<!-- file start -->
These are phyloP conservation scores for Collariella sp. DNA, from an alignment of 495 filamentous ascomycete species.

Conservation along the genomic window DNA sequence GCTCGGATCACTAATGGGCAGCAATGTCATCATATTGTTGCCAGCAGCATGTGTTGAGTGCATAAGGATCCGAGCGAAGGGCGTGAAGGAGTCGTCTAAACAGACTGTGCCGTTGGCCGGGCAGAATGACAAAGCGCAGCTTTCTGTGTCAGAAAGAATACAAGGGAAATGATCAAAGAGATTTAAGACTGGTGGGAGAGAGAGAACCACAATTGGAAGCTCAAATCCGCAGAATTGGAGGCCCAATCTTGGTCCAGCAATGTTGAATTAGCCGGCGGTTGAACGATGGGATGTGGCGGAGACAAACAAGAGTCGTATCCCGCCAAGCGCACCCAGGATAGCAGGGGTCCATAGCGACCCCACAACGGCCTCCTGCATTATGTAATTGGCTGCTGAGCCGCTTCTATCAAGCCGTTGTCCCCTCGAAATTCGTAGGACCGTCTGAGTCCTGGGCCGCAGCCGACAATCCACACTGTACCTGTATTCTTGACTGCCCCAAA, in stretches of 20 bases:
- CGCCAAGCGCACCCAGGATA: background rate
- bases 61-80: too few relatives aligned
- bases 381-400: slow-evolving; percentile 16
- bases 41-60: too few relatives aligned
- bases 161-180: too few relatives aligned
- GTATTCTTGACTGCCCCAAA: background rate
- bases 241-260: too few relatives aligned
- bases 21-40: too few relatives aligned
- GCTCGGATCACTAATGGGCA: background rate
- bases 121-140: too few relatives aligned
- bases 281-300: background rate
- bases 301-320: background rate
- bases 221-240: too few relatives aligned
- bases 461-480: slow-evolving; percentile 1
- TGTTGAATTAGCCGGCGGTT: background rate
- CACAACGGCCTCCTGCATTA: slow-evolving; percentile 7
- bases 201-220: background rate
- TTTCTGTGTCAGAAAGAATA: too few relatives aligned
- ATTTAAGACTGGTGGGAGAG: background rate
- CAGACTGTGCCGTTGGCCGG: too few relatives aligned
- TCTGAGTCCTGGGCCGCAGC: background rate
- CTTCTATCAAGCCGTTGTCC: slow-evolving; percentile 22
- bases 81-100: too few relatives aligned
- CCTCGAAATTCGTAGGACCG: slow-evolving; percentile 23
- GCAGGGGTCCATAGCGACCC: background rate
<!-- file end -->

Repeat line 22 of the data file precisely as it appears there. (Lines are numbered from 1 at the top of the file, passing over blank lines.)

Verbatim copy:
- CAGACTGTGCCGTTGGCCGG: too few relatives aligned